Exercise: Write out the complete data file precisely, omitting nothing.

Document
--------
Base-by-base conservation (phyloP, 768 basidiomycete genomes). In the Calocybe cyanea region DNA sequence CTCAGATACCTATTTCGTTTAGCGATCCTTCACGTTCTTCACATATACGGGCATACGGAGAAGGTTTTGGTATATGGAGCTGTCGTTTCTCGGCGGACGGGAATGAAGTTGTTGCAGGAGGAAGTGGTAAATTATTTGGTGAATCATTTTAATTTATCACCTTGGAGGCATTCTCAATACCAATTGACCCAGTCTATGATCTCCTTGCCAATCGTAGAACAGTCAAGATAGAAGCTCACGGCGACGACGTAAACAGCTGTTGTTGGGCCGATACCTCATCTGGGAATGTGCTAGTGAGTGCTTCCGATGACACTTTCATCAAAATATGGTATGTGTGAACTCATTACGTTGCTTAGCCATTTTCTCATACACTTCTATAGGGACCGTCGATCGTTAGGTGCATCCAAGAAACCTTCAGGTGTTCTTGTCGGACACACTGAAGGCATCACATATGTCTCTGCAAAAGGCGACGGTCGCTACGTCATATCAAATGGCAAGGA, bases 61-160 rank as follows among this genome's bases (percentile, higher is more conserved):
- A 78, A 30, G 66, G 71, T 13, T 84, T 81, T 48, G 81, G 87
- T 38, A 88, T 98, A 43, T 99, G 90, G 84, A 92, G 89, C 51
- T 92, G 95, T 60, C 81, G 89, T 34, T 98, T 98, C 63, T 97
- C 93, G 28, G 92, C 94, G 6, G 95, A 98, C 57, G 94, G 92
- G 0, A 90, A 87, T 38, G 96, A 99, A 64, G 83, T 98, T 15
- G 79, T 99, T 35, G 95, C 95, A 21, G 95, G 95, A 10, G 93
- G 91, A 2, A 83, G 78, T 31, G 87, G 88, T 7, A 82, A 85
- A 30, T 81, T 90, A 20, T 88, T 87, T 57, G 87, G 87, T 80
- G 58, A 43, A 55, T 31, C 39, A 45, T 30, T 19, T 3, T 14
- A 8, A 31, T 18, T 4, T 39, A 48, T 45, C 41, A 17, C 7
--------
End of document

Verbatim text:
Base-by-base conservation (phyloP, 768 basidiomycete genomes). In the Calocybe cyanea region DNA sequence CTCAGATACCTATTTCGTTTAGCGATCCTTCACGTTCTTCACATATACGGGCATACGGAGAAGGTTTTGGTATATGGAGCTGTCGTTTCTCGGCGGACGGGAATGAAGTTGTTGCAGGAGGAAGTGGTAAATTATTTGGTGAATCATTTTAATTTATCACCTTGGAGGCATTCTCAATACCAATTGACCCAGTCTATGATCTCCTTGCCAATCGTAGAACAGTCAAGATAGAAGCTCACGGCGACGACGTAAACAGCTGTTGTTGGGCCGATACCTCATCTGGGAATGTGCTAGTGAGTGCTTCCGATGACACTTTCATCAAAATATGGTATGTGTGAACTCATTACGTTGCTTAGCCATTTTCTCATACACTTCTATAGGGACCGTCGATCGTTAGGTGCATCCAAGAAACCTTCAGGTGTTCTTGTCGGACACACTGAAGGCATCACATATGTCTCTGCAAAAGGCGACGGTCGCTACGTCATATCAAATGGCAAGGA, bases 61-160 rank as follows among this genome's bases (percentile, higher is more conserved):
- A 78, A 30, G 66, G 71, T 13, T 84, T 81, T 48, G 81, G 87
- T 38, A 88, T 98, A 43, T 99, G 90, G 84, A 92, G 89, C 51
- T 92, G 95, T 60, C 81, G 89, T 34, T 98, T 98, C 63, T 97
- C 93, G 28, G 92, C 94, G 6, G 95, A 98, C 57, G 94, G 92
- G 0, A 90, A 87, T 38, G 96, A 99, A 64, G 83, T 98, T 15
- G 79, T 99, T 35, G 95, C 95, A 21, G 95, G 95, A 10, G 93
- G 91, A 2, A 83, G 78, T 31, G 87, G 88, T 7, A 82, A 85
- A 30, T 81, T 90, A 20, T 88, T 87, T 57, G 87, G 87, T 80
- G 58, A 43, A 55, T 31, C 39, A 45, T 30, T 19, T 3, T 14
- A 8, A 31, T 18, T 4, T 39, A 48, T 45, C 41, A 17, C 7